Gas2 Gas-to-Liquids (GTL) Pilot Plant on Target
Scottish gas reforming company Gas2 is on track with the development of the next generation of natural gas-to-liquids (GTL) technology with a test program that is underway at its newly constructed pilot reactor plant.
The £5 million plant, located at the specialist petrochemical research Wilton Center, Teeside, has been designed to validate five years of laboratory testing and computational fluid dynamic modeling. It has been built on time and on budget and is on schedule with an extensive test program that will continue throughout 2013.
Aberdeen-based Gas2 has developed a catalytic ceramic based porous membrane (pMRTM) that is used in its gas reforming (Syngas) reactors and fluid forming (Fischer Tropsch) reactors to create liquid hydrocarbons. This is an alternative technical solution to other developers of small to medium-scale GTL -. Gas2 is the only gas reforming company to have developed its own complete stand-alone GTL solution on this scale, without being tied to any particular larger industrial partners.
The Gas2 Syngas reactors have been commissioned and are operating successfully, producing upper quartile gas conversions in a single pass and through-puts within a narrow 2:1 hydrogen to carbon monoxide output ratio. The Fischer Tropsch (FT) reactors will be commissioned during summer 2013.
Mike Fleming, cofounder and managing director of Gas2 said, “The results from the pilot plant are encouraging and we are optimistic about continued success as we move through the scale-up process. Operational targets have been met so far and we expect to have completed the test program and to announce plans for commercialization later in the year.”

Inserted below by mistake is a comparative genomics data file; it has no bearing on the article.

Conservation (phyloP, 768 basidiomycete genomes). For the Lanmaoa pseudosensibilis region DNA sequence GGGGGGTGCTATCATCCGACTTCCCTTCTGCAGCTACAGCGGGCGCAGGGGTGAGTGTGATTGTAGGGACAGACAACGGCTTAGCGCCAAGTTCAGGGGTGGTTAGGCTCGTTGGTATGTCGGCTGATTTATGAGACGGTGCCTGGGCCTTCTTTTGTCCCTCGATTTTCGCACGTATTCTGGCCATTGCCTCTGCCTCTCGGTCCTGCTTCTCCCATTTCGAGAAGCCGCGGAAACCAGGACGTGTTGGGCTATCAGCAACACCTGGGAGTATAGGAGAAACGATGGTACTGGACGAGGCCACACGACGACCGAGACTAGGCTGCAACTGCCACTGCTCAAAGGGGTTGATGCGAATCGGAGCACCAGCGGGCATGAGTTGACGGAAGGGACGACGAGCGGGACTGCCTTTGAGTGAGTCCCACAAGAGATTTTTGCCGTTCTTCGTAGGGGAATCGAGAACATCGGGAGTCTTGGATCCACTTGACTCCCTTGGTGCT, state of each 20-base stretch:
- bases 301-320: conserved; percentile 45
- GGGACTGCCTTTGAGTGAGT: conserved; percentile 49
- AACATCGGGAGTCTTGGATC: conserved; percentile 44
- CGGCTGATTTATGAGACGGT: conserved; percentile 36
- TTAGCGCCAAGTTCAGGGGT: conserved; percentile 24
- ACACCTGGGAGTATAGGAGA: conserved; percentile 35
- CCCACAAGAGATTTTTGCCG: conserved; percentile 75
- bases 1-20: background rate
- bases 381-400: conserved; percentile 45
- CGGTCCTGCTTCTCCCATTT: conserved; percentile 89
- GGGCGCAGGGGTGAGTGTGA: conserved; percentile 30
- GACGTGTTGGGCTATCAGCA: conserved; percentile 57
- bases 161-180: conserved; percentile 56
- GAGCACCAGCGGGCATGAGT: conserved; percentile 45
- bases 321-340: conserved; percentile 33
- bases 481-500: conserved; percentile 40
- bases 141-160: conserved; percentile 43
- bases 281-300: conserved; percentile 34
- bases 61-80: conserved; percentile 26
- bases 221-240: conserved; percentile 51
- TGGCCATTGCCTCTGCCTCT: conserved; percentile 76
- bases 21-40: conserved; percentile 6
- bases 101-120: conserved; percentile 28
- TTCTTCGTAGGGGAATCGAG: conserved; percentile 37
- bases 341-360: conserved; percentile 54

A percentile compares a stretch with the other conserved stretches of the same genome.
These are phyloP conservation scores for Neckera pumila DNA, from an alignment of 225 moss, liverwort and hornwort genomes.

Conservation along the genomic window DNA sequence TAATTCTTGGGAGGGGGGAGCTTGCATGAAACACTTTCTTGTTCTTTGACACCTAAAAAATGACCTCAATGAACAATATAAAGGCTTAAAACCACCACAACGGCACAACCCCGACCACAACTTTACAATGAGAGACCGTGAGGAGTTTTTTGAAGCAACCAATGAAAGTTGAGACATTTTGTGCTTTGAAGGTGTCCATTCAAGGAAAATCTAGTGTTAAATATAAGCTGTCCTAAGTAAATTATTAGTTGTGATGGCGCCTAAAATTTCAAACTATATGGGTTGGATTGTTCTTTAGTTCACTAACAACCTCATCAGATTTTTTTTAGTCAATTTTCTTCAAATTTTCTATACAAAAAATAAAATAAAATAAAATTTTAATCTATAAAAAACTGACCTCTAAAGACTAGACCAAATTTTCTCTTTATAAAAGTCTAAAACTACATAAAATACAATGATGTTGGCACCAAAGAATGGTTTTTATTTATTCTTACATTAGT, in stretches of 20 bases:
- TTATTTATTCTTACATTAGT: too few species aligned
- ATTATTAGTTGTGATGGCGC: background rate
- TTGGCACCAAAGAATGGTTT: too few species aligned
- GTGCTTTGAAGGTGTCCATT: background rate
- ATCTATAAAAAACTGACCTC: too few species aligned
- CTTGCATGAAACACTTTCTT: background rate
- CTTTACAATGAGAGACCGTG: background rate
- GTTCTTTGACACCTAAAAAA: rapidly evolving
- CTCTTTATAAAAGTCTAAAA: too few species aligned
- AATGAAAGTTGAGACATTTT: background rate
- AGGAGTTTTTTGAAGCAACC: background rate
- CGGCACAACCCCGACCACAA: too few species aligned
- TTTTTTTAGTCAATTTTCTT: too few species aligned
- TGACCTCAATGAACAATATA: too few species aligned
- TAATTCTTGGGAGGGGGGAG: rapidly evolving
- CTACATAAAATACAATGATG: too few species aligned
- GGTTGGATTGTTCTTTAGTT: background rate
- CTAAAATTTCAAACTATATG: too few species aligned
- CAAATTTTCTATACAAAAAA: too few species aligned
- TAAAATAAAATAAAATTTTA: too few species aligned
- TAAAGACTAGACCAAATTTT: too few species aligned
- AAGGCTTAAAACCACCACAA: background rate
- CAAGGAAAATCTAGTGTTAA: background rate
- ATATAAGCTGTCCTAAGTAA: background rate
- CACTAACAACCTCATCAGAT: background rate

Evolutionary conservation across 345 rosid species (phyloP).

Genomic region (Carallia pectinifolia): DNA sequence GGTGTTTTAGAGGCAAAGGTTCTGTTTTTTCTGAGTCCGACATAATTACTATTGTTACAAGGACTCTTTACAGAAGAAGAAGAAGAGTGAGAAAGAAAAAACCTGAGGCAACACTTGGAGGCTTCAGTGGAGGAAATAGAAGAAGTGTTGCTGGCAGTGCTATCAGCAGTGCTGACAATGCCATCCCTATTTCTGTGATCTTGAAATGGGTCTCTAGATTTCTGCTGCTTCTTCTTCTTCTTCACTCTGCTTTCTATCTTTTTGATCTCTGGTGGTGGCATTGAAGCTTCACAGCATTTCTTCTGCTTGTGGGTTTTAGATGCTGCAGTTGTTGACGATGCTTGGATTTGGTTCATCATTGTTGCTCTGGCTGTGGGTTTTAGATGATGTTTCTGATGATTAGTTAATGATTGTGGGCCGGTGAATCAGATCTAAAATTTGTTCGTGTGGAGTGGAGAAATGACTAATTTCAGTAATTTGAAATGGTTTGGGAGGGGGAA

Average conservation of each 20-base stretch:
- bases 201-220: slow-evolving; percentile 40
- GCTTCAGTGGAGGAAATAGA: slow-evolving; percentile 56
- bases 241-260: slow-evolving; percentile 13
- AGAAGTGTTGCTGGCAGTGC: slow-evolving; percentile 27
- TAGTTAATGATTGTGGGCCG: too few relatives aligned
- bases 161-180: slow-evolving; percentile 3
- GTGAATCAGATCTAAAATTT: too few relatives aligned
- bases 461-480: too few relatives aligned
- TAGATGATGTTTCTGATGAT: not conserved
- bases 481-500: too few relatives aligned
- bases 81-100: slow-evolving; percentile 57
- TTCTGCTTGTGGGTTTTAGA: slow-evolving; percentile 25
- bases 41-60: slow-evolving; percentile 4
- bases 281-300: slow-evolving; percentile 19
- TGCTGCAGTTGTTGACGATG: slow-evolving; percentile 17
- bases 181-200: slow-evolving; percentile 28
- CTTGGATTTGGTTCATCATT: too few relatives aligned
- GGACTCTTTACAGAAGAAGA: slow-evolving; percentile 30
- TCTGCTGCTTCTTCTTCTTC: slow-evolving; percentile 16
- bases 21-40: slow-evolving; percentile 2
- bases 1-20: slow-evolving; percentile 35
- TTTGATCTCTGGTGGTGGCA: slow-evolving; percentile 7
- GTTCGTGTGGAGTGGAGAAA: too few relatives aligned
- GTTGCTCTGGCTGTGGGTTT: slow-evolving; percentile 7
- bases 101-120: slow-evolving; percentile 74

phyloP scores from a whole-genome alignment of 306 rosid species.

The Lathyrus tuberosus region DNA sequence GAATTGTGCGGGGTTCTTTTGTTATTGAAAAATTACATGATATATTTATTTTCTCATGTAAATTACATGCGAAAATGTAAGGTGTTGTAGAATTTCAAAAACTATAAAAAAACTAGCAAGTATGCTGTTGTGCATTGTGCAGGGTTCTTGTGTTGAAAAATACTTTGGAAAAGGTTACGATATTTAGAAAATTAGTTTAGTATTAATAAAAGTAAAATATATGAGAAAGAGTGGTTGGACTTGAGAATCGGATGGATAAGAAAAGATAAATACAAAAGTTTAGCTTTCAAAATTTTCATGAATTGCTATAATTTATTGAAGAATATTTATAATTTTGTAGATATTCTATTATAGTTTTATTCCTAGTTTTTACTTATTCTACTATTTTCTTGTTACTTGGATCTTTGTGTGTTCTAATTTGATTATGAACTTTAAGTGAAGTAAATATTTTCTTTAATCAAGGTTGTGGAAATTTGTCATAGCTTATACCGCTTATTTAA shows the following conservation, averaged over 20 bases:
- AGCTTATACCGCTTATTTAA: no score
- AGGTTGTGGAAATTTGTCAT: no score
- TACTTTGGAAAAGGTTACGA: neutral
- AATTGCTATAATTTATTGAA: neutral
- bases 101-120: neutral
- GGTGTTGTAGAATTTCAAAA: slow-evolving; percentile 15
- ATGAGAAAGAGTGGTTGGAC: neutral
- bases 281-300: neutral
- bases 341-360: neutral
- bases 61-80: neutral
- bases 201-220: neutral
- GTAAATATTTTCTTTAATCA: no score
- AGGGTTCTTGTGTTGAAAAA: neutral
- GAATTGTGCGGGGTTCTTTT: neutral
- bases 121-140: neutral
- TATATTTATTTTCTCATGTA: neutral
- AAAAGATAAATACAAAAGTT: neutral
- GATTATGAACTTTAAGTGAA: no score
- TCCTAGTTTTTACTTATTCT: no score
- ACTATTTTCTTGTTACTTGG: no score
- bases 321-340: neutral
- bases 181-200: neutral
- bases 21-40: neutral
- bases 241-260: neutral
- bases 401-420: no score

Gas2’s proprietary technology enables the conversion of natural gas to liquid hydrocarbons more economically and cleanly than has previously been possible with conventional large scale GTL technologies.
The Gas2 approach is expected to result in considerably lower capital (CAPEX) and operational (OPEX) expenditure and a smaller environmental footprint compared to conventional GTL technologies, the company said.
According to Gas2, applications for the GTL technology include:
•stranded gas: transforming the economic viability of smaller, more remote gas reserves as well as shale and unconventional reservoirs;
•offshore ‘associated’ gas: offering a gas disposal solution for unwanted gas thereby preventing flaring and enabling the development of remote oilfields where flaring is prohibited and /or where gas reinjection wells are expensive or detrimental to reservoir performance;
•gas conversion to alternative end products including gasoline, diesel, waxes, ammonia, methanol, hydrogen and ethylene for industrial use.